2. Material and methods
(a) Study organism
Experimental subjects came from a mass culture of M. hystrix Ørsted 1843 sensu Luther 1905 (see electronic supplementary material of  for further taxonomic details), maintained at the Zoological Institute, University of Basel, from samples originally collected from the San Rossore Regional Park (43.684° N, 10.283° E) near Pisa, Italy, in May 2010. Worms are maintained at 20°C in glass Petri dishes containing 6‰ artificial seawater (ASW) and fed with the diatom Nitzschia curvilineata, under conditions that are similar to those used to maintain its congener M. lignano .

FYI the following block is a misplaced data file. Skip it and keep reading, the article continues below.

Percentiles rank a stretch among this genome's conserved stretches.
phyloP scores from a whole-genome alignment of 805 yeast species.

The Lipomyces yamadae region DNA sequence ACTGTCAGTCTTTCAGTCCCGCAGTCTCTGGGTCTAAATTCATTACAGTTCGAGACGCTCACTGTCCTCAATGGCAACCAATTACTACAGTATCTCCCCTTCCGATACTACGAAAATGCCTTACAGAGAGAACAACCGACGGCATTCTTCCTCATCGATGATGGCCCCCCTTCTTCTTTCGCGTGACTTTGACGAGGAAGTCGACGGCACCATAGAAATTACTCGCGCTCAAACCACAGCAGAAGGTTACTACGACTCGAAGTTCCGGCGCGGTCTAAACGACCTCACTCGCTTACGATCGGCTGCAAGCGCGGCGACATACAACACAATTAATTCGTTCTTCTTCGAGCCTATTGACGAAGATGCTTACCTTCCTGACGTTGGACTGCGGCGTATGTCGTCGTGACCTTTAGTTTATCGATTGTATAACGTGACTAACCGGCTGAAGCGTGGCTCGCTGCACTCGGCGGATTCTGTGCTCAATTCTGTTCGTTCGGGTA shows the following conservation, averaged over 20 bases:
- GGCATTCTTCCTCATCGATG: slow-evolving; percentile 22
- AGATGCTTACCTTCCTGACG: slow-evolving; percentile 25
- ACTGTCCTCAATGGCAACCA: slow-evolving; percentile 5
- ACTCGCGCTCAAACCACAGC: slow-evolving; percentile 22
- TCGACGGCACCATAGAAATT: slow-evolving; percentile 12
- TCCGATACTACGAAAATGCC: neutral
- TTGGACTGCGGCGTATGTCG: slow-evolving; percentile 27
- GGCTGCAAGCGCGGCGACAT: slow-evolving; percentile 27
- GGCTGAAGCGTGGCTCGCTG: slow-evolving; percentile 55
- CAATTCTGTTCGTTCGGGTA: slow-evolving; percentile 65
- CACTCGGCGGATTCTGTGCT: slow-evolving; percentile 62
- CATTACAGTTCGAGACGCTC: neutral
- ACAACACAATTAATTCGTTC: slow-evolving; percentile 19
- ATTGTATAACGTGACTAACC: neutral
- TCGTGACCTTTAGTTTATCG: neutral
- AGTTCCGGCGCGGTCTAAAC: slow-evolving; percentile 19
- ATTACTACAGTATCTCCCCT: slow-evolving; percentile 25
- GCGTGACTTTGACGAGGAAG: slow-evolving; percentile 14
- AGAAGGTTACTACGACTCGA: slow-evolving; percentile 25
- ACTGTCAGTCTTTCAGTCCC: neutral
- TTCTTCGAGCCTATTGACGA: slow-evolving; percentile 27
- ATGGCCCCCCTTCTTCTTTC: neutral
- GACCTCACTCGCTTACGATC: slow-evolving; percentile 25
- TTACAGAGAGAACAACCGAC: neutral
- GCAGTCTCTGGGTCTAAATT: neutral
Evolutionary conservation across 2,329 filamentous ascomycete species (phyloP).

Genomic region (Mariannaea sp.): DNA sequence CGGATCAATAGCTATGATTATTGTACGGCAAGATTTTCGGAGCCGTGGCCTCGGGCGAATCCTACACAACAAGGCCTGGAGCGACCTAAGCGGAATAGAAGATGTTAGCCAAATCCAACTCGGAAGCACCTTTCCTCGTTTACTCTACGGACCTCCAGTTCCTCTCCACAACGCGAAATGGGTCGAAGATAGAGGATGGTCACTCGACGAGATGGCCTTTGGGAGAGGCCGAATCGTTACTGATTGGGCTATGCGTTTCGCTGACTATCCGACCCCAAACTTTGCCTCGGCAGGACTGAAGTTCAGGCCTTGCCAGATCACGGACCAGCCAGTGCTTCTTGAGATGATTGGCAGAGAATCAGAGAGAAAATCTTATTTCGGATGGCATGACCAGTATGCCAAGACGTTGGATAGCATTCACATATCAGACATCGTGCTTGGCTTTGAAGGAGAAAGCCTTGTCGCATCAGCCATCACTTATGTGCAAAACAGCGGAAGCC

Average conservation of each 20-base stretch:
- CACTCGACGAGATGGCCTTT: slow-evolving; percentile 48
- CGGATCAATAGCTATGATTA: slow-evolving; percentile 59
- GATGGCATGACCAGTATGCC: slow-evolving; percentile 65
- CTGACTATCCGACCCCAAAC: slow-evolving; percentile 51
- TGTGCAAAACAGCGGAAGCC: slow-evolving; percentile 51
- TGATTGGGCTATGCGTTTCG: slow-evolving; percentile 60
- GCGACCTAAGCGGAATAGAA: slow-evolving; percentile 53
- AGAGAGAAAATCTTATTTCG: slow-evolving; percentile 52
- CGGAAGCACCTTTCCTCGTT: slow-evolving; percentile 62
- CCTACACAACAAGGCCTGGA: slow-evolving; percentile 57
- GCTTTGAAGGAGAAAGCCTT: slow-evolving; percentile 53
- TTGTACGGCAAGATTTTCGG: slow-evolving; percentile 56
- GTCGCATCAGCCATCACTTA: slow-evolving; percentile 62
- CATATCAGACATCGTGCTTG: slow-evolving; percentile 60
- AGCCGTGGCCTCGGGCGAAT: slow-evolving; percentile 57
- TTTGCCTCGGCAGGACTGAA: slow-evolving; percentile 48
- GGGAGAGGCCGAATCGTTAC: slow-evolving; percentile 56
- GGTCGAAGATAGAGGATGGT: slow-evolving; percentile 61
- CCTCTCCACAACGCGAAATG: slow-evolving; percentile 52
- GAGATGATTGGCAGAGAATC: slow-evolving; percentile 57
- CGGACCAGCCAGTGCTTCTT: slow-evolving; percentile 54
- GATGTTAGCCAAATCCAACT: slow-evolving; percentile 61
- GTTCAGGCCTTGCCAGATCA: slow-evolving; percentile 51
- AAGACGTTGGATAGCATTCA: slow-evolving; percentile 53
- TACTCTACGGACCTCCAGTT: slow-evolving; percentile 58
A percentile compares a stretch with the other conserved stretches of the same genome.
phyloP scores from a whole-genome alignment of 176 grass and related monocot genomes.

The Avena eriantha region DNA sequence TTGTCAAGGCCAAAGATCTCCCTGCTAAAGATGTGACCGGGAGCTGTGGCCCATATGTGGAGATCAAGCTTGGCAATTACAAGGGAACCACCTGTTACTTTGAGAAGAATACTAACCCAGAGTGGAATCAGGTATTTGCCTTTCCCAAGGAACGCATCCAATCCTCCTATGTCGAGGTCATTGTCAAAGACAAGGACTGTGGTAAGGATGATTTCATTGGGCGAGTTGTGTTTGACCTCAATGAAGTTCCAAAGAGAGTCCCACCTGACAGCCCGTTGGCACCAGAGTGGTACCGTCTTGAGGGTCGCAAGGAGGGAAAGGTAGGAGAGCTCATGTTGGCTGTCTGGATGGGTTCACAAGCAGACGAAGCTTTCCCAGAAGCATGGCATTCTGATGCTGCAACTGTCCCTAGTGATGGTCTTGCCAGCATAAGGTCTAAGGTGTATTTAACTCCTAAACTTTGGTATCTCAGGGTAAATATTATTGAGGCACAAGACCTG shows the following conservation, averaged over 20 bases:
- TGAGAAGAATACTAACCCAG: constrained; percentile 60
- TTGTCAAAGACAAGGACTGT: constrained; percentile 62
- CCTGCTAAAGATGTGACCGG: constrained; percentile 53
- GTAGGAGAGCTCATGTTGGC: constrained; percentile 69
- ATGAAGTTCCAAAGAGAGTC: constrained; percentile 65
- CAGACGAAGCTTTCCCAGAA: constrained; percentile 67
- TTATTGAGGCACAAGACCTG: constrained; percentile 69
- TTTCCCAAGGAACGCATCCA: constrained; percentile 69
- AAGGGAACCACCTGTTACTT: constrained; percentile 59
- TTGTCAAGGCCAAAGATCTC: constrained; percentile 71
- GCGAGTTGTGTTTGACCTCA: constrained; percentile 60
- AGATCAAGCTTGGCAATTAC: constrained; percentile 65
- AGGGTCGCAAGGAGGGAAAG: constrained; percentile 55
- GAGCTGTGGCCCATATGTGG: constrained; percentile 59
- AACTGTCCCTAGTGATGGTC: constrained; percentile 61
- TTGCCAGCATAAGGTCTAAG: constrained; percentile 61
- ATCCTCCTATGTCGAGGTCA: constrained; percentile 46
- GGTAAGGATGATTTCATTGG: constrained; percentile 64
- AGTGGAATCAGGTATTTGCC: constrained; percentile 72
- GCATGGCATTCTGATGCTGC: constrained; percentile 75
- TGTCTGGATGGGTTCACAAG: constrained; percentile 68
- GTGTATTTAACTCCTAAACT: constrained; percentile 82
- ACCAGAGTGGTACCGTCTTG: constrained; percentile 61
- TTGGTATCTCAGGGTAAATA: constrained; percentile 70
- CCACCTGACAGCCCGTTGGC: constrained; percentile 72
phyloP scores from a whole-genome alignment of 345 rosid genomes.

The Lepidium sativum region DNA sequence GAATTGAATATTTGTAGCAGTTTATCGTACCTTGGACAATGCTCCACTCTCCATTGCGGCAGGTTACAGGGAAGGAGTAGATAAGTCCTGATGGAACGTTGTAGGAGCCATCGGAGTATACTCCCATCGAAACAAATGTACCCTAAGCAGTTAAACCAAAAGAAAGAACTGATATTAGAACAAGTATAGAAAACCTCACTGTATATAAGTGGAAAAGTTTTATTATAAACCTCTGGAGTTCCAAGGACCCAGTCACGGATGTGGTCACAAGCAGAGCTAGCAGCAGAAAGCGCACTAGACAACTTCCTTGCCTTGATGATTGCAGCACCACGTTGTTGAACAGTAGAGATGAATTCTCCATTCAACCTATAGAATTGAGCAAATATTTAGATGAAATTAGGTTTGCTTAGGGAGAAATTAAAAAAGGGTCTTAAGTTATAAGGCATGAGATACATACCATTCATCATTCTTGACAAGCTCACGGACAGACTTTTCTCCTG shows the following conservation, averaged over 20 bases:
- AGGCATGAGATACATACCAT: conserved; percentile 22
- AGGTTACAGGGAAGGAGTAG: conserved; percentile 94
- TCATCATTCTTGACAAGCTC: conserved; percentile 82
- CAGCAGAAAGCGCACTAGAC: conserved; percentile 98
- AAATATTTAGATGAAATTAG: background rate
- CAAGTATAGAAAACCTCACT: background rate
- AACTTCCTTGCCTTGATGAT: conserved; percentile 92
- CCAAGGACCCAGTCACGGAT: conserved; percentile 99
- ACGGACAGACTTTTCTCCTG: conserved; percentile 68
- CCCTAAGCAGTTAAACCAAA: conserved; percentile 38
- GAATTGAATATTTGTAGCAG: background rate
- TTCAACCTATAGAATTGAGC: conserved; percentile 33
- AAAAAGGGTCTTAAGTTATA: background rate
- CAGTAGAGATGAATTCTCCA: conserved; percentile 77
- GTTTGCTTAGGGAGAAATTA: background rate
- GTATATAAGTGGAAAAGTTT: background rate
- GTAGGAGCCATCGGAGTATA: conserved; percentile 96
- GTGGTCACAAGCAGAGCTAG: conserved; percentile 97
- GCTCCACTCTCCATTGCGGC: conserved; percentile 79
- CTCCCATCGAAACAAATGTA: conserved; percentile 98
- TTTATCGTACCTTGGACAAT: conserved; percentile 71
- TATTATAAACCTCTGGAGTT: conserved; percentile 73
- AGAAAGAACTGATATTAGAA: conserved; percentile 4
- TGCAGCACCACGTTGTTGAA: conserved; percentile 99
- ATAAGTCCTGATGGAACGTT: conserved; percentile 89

(b) Experimental design